USCGC Morgenthau (WHEC-722)
|This article needs additional citations for verification. (April 2009)|
|Career (United States)|
|Namesake:||Henry Morgenthau, Jr.|
|Commissioned:||10 March 1969|
Pride of the Pacific
Morgenthau 's Crest
|Class and type:||Hamilton-class cutter|
|Length:||378 ft (115 m)|
|Beam:||43 ft (13 m)|
|Draught:||15 ft (4.6 m)|
|Propulsion:||2 × Diesel engines
2 × Gas turbine engines
|Speed:||29 knots (53.7 km/h)|
|Range:||14,000 mi (22,531 km)|
|Complement:||160 (20 officers; 140 enlisted)|
|AN/SPS-40 air-search radar|
|Armament:||Otobreda 76 mm main gun
Phalanx CIWS radar-guided Gatling gun
25 mm M242 Bushmaster autocannons
M2 Browning .50 Cal. machine guns
M240 light machine guns
various small arms.
The United States Coast Guard cutter USCGC Morgenthau (WHEC-722) is the eighth of twelve 378-foot dual-powered turbine/diesel Hamilton-class high endurance cutters (WHECs) built by Avondale Shipyards in New Orleans, Louisiana. The Coast Guard commissioned the Morgenthau military high endurance cutter on March 10, 1969.
As of November 2013 Morgenthau is homeported in Honolulu, Hawaii, at Sand Island, a small island within Honolulu's city limits. The cutter currently patrols from South America to the Bering Sea, conducting counter-narcotics missions, alien migrant interdiction operations, foreign and domestic fisheries enforcement, and search and rescue.
In the 1960s-1970s the "jet-powered" Hamilton-class cutters were state-of-the-art, technologically innovative, and the pride of the Coast Guard cutter fleet. However, in 2011 the Coast Guard acknowledged Hamilton class cutters have exceeded service life and stated the Coast Guard is making steady progress in replacing its 12 Hamilton Class cutters with eight National Security Cutters.
At the time, the most distinctive aspect of the Hamilton-class cutters were its twin turbine engines capable of propelling the cutter from 0 to 30+ knots in 60 seconds (and with its large variable-pitch propellers, coming to a full stop equally fast) Due to the Cold War, Hamilton-class cutters were configured for anti-submarine warfare (ASW): the ability to find, track, and damage or destroy enemy submarines.
Each ship has a helicopter flight deck, and retractable hangar within which to store a helicopter for missions. Other features noteworthy at the time included a variable-pitch propeller, and bow thruster allowing the ship to berth horizontally to a dock. The cutter has comfortable quarters, and the capability to stay at sea for 45 days.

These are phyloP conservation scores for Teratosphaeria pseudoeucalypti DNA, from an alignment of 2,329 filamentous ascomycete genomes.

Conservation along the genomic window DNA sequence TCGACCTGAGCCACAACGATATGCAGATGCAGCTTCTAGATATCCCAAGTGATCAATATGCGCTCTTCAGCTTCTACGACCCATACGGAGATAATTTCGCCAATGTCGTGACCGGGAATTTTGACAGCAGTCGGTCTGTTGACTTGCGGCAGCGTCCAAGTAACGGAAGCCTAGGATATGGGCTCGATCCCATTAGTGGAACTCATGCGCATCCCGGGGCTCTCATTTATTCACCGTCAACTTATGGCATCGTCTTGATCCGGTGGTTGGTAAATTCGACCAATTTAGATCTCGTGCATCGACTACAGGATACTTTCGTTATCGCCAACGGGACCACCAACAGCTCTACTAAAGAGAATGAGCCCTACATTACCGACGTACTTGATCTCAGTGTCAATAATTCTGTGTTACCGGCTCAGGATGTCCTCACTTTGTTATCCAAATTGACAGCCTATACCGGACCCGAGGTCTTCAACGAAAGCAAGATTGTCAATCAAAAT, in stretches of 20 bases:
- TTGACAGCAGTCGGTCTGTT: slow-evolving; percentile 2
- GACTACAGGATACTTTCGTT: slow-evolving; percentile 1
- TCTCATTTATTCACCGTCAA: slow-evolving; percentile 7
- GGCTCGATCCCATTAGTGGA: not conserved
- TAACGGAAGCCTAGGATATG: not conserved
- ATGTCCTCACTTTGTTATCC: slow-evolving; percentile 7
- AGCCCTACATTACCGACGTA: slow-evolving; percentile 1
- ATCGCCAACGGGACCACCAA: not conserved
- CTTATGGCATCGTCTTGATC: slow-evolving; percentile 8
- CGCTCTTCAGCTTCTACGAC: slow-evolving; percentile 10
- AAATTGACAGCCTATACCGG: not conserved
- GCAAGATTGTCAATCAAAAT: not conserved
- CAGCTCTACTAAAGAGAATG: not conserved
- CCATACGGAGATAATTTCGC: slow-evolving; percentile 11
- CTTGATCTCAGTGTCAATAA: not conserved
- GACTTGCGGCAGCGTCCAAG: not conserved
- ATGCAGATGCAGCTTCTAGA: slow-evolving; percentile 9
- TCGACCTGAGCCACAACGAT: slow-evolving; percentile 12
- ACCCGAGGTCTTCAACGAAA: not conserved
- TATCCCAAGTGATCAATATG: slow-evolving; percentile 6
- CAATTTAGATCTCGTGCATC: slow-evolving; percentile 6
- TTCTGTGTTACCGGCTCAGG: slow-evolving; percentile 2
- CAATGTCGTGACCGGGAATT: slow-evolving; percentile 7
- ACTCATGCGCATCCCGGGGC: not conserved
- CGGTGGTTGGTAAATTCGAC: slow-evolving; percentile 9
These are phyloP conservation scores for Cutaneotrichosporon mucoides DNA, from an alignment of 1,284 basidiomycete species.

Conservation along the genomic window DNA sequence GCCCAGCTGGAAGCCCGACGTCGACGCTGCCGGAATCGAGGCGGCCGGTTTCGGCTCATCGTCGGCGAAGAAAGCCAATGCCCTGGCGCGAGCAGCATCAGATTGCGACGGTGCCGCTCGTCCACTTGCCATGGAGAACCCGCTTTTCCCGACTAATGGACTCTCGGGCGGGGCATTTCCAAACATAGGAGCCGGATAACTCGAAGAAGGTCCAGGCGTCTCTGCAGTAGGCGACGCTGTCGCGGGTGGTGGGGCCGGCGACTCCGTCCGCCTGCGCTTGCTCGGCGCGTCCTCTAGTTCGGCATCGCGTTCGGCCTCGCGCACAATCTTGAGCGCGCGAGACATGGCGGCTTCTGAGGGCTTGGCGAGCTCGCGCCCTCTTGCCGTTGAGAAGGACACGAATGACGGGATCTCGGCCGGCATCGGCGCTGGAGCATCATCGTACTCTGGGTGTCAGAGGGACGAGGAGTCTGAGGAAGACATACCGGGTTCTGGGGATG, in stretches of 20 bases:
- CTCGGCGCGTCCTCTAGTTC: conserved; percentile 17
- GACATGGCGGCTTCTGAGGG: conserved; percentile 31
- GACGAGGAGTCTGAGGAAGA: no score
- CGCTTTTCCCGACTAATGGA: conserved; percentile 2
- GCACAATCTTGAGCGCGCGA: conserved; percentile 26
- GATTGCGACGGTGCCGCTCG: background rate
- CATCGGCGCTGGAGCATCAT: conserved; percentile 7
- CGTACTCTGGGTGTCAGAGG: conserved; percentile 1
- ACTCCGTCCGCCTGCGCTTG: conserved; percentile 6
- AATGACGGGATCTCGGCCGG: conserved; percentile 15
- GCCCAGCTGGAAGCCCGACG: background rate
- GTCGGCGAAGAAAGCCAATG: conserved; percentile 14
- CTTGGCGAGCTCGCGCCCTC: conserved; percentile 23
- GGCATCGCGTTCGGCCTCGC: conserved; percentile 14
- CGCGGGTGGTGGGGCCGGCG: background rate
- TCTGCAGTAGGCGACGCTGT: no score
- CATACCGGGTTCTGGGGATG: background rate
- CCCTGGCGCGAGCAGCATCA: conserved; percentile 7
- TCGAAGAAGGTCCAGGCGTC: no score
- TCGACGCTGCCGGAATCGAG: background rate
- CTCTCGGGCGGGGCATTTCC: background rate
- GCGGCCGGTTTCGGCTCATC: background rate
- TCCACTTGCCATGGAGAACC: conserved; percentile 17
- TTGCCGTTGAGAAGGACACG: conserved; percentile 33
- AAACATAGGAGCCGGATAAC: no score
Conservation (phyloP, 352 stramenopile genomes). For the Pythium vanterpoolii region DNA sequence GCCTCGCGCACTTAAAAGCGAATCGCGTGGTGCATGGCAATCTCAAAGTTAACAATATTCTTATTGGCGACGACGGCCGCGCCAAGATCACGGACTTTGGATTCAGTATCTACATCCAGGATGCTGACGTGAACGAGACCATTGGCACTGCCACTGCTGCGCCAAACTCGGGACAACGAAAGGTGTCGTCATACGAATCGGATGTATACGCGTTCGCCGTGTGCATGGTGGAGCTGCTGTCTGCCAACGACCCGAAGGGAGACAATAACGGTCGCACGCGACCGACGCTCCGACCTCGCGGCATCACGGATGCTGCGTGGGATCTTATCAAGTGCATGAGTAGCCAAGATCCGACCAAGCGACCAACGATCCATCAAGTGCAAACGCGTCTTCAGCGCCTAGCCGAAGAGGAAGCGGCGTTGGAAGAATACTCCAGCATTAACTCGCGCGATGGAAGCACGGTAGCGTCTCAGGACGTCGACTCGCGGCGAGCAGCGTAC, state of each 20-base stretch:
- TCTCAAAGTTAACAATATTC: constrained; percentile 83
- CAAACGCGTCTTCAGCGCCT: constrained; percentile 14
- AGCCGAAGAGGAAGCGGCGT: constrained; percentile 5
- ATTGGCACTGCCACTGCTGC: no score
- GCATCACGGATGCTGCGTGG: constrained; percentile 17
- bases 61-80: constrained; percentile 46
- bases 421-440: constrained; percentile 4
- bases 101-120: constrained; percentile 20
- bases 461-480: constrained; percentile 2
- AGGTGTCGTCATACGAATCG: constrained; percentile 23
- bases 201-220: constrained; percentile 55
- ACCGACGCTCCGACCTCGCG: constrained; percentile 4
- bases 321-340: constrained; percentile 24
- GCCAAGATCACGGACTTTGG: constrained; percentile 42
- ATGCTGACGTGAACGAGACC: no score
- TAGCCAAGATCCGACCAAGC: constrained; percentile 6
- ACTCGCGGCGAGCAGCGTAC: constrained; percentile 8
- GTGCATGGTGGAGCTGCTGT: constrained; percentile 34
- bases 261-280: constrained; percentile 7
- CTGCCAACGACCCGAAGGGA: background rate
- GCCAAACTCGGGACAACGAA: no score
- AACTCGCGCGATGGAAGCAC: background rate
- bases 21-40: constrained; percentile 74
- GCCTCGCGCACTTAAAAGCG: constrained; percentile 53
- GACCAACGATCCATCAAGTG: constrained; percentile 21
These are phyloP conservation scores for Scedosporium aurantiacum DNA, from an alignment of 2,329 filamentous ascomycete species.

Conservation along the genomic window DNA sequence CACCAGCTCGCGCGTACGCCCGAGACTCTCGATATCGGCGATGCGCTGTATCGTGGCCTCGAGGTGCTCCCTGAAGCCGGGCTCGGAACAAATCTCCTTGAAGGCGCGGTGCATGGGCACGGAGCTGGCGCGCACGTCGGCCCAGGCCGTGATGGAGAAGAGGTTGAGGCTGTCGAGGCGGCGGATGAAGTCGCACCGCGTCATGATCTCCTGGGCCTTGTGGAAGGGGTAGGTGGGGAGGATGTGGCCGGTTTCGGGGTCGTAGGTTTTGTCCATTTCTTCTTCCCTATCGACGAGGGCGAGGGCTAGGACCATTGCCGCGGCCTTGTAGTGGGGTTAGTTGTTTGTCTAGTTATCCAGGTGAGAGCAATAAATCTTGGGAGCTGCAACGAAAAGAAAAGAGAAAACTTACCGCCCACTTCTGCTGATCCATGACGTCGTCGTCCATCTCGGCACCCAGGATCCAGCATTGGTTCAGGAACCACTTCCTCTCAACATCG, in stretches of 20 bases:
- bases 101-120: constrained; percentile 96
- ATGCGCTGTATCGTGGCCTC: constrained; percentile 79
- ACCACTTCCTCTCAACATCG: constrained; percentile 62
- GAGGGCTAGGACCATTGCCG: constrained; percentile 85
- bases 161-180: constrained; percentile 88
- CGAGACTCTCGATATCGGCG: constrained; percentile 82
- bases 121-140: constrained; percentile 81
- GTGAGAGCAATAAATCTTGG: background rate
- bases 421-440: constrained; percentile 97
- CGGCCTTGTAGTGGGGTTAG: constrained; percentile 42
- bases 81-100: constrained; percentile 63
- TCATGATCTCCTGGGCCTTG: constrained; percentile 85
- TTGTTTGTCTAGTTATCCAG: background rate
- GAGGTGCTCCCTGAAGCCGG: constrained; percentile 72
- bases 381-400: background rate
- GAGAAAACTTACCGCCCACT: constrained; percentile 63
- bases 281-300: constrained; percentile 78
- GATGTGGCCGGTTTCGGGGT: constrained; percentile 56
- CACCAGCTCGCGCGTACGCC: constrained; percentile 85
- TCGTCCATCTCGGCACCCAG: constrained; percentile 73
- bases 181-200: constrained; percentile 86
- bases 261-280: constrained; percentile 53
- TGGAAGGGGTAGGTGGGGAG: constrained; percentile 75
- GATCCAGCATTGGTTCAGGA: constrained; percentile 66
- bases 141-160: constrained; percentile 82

Over its long, distinguished 43-year career (1969- ) Morgenthau has received numerous awards, commendations, and unit citations, including a Navy Meritorious Unit Commendation in 1971 during the Vietnam War, Combat Action Ribbon to the 1971 Captain and crew, and multiple Battle "E" (Battle Effectiveness Award) for the ship's demonstrated excellence and superior achievement during certification and qualification competitions.
Since its 1969 commissioning Morgenthau has had two crests and unit motto (commonly referred to as "unit patches"). When commissioned, Morgenthau had a shield style crest, with the motto "Efficiency and Honor is Our Destiny." When in 1977 Morgenthau moved to the San Francisco Bay Area and homeported in Alameda, the crest changed to a circular style with the Latin motto Decus Pacifici (although the Latin word decus can have different meanings, the US Coast Guard translates the motto as "Pride of the Pacific").
In 1977 Morgenthau moved to the Pacific side of the United States and homeported at Integrated Support Command Alameda, Coast Guard Island, Alameda, California. The cutter homeported in Alameda until December 2012.
In January 2013 Morgenthau sailed to her new homeport in Honolulu, Hawaii after a December 13, 2012, hull swap with the crew of the USCGC Jarvis (WHEC-725), Jarvis slated for decommissioning and transfer to a foreign navy. (In naval terminology a "hull swap" is an operation where the entire crew of a ship transfers from one ship to another similar ship.)
Despite the Hamilton-class cutters undergoing Fleet Rehabilitation and Modernization ("FRAM") up to the early 1990s, Morgenthau and her 11 sister Hamilton-class cutters are gradually being replaced by the 418-foot Legend-class National Security Cutter (eight total). The Coast Guard stated the National Security Cutters are better equipped, have a reduced radar signature, and are more durable, safer, and efficient than the 1960s Hamilton-class ships. Compare Morgenthau with USCGC Bertholf (WMSL-750), a National Security Cutter homeported in Alameda, California.
In 2013 three National Security Cutters are in active service. An additional three NSCs are under construction at Ingalls Shipbuilding (NSCs Hamilton, James, and Munro). In June 2013 the US Coast Guard awarded an option contract to procure materials for construction of the Coast Guard's seventh National Security Cutter, the NSC Kimball.
Under the Foreign Military Sales, Foreign Assistance Act, or other programs, decommissioned Hamilton-class cutters are being made available to foreign navies. As of November 2013 the following Hamilton-class cutters have been decommissioned and transferred to foreign navies: USCGC Chase (WHEC-718) to the Nigerian Navy as NNS Thunder (F90); USCGC Hamilton (WHEC-715) to the Philippine Navy as BRP Gregorio del Pilar (PF-15); USCGC Jarvis (WHEC-725) to the Bangladesh Navy as BNS Somudra Joy (F-28); USCGC Dallas (WHEC-716) to the Philippine Navy as BRP Ramon Alcaraz (PF-16).
Once acquired, some navies have designated the cutter a flagship; some receive significant rearmament, including missiles, guided cannons, radar, sonar, and ASW weaponry. For example, see the list of ships of the Bangladesh Navy: the BNS Somudra Joy will be armed with modern C-802A anti-ship-missiles, FM-90N SAM, torpedoes, and an anti-submarine warfare (ASW) helicopter. Also see discussion regarding the Philippine Navy's Hamilton-class acquisitions.
Operational Highlights, Vietnam War